IMACS (The Institute for Mathematics and Computer Science) will open a new teaching center in Silicon Valley in Fall 2016. IMACS California will offer all five levels of Mathematics Enrichment classes as well as Computer Programming & Virtual Robotics classes for after-school, weekend and homeschool students. These classes are designed for gifted and talented elementary and middle school children who enjoy intellectual challenge and for those with untapped academic skills.
IMACS students are grouped by ability, not by age or grade. In order to ensure that each child is challenged appropriately and placed at the right level, each prospective student is required to attend a free one-hour Placement Class. This is also an important opportunity for the child and the parents to see what IMACS is about. Placement Classes in the Bay Area will start in July 2016.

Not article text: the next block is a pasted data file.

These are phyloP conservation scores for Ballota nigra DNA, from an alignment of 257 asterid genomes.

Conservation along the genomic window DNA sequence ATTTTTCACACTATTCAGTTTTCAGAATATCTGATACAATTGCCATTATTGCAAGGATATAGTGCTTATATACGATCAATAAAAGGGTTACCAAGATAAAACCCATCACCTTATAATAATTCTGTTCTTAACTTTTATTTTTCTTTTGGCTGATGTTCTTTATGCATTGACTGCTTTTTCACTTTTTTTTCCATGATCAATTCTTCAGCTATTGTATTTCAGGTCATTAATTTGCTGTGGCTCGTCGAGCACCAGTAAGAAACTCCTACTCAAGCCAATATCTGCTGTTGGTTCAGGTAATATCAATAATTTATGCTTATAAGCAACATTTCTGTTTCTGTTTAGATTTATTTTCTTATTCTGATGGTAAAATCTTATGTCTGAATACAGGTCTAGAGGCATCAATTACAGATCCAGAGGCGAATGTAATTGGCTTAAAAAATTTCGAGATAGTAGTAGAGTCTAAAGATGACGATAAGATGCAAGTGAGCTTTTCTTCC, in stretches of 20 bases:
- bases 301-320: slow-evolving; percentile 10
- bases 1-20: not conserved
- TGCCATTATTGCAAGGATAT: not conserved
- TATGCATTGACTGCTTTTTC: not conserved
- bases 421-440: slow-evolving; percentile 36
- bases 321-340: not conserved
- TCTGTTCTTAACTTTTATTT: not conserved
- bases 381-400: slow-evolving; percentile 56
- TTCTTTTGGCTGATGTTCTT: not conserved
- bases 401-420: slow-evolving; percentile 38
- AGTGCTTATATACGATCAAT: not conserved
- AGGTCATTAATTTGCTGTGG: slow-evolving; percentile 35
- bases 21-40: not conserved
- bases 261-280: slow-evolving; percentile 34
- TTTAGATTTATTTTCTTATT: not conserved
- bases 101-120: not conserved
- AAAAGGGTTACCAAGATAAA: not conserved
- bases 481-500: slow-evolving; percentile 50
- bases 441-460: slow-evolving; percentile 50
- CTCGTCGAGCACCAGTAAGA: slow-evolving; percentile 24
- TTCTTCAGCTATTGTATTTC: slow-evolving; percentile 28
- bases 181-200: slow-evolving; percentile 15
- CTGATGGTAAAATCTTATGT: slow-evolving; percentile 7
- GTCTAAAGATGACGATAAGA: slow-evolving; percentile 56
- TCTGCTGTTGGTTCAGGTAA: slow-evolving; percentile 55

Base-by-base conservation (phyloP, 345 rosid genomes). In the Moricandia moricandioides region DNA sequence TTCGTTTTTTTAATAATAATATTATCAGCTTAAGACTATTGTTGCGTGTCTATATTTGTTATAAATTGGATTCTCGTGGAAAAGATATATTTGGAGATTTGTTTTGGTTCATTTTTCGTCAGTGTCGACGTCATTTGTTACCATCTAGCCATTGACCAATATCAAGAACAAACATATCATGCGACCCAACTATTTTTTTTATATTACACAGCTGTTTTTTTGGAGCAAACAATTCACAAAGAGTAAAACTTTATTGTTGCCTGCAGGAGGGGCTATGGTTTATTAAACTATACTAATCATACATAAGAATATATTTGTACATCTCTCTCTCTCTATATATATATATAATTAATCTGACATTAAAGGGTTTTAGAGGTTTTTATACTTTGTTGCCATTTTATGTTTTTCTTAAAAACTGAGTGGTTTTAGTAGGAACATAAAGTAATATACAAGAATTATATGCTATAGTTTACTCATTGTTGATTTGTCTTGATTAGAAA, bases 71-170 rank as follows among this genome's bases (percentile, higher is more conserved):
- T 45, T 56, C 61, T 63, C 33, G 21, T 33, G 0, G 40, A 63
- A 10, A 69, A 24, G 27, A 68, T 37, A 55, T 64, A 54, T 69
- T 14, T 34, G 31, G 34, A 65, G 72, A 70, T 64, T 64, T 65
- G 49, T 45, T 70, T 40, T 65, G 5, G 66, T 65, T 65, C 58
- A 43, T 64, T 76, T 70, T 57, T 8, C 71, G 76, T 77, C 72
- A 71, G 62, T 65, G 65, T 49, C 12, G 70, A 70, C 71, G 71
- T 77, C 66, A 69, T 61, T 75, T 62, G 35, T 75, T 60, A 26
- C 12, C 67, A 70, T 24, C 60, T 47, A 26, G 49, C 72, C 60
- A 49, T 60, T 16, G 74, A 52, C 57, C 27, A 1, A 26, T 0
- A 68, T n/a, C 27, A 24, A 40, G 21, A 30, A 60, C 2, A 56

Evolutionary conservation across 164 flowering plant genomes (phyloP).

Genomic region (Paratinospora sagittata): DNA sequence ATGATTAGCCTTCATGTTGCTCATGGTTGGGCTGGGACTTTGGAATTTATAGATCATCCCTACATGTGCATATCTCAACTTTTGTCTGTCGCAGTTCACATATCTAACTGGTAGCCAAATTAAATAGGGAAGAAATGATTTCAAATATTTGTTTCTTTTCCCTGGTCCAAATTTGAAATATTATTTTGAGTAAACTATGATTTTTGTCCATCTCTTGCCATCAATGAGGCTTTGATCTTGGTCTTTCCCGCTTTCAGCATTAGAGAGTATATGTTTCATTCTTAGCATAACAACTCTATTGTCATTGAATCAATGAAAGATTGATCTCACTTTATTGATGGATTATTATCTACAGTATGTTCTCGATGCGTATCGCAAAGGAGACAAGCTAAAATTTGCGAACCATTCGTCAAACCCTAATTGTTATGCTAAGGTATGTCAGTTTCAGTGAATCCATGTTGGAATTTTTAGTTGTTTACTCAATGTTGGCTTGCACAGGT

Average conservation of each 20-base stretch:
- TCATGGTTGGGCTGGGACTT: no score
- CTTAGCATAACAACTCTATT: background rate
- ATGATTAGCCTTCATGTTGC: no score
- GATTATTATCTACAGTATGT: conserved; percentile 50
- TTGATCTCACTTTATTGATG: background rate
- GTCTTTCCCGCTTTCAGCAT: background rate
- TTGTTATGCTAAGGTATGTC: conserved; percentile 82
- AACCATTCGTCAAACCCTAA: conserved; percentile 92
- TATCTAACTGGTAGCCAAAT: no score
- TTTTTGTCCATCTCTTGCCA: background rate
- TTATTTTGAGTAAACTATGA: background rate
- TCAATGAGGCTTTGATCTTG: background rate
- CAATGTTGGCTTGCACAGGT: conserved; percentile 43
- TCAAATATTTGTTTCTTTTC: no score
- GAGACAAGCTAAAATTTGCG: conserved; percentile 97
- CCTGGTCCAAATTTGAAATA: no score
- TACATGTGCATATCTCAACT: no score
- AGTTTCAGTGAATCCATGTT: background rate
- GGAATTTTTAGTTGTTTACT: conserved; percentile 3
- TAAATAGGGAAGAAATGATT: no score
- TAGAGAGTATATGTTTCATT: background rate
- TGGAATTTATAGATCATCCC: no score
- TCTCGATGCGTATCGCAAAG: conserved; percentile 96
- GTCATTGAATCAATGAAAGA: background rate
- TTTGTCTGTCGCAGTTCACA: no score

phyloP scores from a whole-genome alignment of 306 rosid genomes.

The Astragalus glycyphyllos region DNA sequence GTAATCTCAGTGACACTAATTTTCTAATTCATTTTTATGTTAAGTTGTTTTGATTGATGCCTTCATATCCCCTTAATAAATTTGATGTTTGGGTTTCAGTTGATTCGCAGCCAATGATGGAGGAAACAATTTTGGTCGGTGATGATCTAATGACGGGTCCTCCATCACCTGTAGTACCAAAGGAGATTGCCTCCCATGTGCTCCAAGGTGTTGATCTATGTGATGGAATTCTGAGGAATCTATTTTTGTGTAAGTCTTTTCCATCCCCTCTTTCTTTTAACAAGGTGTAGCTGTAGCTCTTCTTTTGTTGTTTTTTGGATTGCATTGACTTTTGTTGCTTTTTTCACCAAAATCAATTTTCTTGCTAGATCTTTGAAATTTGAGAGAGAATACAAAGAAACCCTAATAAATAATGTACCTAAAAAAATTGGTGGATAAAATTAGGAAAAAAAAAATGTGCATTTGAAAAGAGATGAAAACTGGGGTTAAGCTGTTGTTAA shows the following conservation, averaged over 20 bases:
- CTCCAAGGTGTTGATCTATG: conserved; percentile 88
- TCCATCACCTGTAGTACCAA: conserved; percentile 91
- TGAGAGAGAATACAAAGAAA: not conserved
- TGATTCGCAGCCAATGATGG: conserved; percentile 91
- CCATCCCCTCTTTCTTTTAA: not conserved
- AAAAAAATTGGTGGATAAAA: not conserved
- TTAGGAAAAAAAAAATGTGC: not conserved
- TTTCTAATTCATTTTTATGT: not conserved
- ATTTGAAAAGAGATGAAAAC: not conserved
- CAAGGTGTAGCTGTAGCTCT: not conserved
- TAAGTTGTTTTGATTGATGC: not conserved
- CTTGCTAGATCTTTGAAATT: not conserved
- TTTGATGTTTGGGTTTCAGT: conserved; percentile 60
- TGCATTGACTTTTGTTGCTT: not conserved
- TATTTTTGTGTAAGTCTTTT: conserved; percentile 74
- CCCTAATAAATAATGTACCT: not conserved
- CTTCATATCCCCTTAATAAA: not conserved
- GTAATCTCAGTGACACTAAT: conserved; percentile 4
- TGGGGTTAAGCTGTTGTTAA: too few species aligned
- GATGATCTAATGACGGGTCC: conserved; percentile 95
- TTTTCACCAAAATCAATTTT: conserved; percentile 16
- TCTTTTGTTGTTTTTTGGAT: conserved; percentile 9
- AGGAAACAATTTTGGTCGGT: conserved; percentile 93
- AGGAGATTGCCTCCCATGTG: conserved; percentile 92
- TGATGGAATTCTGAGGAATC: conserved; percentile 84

If you are a Bay Area parent who would like to receive informational updates on location, class times, Placement Class registration and Open House dates, please send an email to email@example.com with the subject line "updates". Your email address will be kept confidential and used for this purpose only.
Last New Year’s Eve, Mary, Nancy and Peter each made a different resolution about desserts.
- One of them said "No ice cream."
- One of them said "All of my desserts will have fruit! (That makes it healthy, right?)"
- One of them said "No chocolate."
In January, the three friends went out to eat three times. Loving social media, they each declared their dessert choice online during the meal. During each meal …
- exactly one person kept his or her resolution and was honest about it,
- exactly one person broke his or her resolution and was honest about it, and
- exactly one person broke his or her resolution and lied about it.
Over the three meals, each person took each action once. Here were their declarations:
|At Meal #1||peach cobbler||apple pie with vanilla ice cream||chocolate ice cream|
|At Meal #2||chocolate covered strawberries||plum pudding||peach cobbler|
|At Meal #3||apple pie with vanilla ice cream||chocolate cake||cheesecake|
For each person, what resolution was made?
Try your best before looking at the solution to this year’s IMACS Holiday Logic Puzzle.